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ssed". 10. Now the Nizam was an absolute sovereign regarding all domestic matters at that time and his word was law. It does not matter whether this be called legislation or an executive act or a judicial determination because there is in fact no clear cut dividing line between the various functions of an absolute ruler whose will is law. Whatever he proclaimed through his Firmans had the combined effect of law and the decree of a court: see the judgment of this Court in -'Ameerunnissa .....

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had twice spoken, that is to say, if there was a right to possession it was held in abeyance till established by the civil Courts. 11. Now, as we have said, the Nizam was at that time an absolute ruler and could do what he pleased. His will, as expressed in his Firman, was the law of the land. Therefore, even if it be assumed that the respondent was in possession, his rights to immediate possession, whatever they may have been, were taken away and held in abeyance till he could establish them in .....

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itution only guarantees to a citizen such rights as he had at the date it came into force; it does not alter them or add to them: all it guarantees is that he shall not be deprived of such rights as he has except in such ways as the Constitution allows. But if the Nizam could take away every vestige of right by a Firman he could equally take away a part of them and at the date of the passing of the Constitution the respondent would only have the balance of the rights left to him and not the whol .....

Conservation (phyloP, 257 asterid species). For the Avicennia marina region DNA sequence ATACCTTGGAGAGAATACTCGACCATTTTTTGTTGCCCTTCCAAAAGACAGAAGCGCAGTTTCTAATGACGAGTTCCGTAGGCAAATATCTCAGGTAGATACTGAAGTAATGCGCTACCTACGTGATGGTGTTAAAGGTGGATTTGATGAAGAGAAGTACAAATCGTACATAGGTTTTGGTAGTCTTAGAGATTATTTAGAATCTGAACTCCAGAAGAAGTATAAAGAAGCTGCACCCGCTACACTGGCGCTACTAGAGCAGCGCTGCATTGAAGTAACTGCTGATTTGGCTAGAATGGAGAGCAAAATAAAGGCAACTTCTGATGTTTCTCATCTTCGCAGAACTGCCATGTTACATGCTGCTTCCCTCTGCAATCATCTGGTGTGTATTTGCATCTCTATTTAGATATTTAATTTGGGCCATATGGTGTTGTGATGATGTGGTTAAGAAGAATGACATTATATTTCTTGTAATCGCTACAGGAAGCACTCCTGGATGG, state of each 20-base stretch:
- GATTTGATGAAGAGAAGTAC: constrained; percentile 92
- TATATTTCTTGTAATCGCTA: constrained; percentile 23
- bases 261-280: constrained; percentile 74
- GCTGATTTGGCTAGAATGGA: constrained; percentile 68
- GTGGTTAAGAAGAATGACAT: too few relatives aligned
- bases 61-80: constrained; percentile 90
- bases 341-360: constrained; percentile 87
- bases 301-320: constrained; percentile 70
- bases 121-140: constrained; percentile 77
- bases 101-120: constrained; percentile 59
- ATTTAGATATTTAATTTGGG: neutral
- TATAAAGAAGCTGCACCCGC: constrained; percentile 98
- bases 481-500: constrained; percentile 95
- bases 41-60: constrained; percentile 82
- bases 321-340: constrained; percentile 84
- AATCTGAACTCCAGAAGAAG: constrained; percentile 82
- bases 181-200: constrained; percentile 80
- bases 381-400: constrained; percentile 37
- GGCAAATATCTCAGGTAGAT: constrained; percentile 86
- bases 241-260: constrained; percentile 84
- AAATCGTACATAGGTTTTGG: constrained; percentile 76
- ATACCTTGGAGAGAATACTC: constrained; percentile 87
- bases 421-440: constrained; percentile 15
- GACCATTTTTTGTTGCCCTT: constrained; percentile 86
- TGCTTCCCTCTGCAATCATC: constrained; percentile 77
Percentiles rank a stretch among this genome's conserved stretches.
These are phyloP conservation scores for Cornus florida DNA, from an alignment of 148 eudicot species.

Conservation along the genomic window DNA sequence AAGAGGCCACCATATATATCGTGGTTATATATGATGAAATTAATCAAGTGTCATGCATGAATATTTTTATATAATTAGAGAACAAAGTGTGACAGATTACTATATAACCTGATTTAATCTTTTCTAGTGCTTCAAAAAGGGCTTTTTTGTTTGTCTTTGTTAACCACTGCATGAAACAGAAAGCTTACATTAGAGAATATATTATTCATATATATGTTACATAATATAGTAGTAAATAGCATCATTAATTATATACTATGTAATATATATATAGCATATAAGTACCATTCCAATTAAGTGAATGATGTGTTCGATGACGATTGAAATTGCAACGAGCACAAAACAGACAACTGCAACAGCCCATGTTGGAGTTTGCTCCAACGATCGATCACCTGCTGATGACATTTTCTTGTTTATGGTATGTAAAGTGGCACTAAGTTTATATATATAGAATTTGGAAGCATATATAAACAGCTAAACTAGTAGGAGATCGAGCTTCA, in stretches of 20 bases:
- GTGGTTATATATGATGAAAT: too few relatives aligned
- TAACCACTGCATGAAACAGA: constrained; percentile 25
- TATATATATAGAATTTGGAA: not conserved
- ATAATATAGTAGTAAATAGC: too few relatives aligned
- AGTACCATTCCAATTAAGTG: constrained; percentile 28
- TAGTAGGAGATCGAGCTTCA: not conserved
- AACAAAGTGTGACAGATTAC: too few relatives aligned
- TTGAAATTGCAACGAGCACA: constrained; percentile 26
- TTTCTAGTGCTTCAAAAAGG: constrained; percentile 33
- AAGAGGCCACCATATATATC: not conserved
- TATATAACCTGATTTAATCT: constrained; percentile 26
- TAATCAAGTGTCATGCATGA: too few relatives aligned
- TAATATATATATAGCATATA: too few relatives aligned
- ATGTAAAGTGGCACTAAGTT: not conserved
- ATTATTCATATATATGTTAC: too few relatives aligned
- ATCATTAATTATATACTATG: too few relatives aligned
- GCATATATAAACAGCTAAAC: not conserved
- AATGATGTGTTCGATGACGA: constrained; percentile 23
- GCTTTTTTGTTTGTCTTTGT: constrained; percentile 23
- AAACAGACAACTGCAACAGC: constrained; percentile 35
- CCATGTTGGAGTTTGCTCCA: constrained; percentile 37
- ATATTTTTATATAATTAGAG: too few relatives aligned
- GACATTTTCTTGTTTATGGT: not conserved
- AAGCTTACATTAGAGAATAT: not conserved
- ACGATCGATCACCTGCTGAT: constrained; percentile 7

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hat the Firmans of the Nizam that conflict with the Constitution are 'ultra vires'. But the learned Judges have failed to observe that in that case the Firman was issued after the Constitution and not before. But it was argued that even if that decision does not apply there are others that do and they hold that a law which would have been bad if it had been passed after the Constitution ceases to have effect after that date. The decisions referred to were considered in - 'Syed Qasim .....

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the Constitution' ". That, in our opinion concludes the matter. 14. The only question that remains is whether the respondent has obtained a decision in the civil Courts confirming his right to get possession of the Dargah plus whatever else the Ecclesiastical Department took over under the Firman. As we have already indicated, the matter was agitated in the civil Courts. We need not trace the history of this litigation nor need we examine its fortunes from stage to stage. All we are con .....

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a Sajjada is not established by the evidence. It is also not proved that there has been 'any other Sajjada' in respect of this Dargah and that the office of Sajjadagi has been founded or continued there....in our opinion the Sajjadagi of none of the defendants is proved. In fact, for the very reasons as given by us above none of the defendants is proved to be entitled to the office of Sajadagi. In the result, it is not proved that any one of the parties is entitled to the Sajjadagi. The .....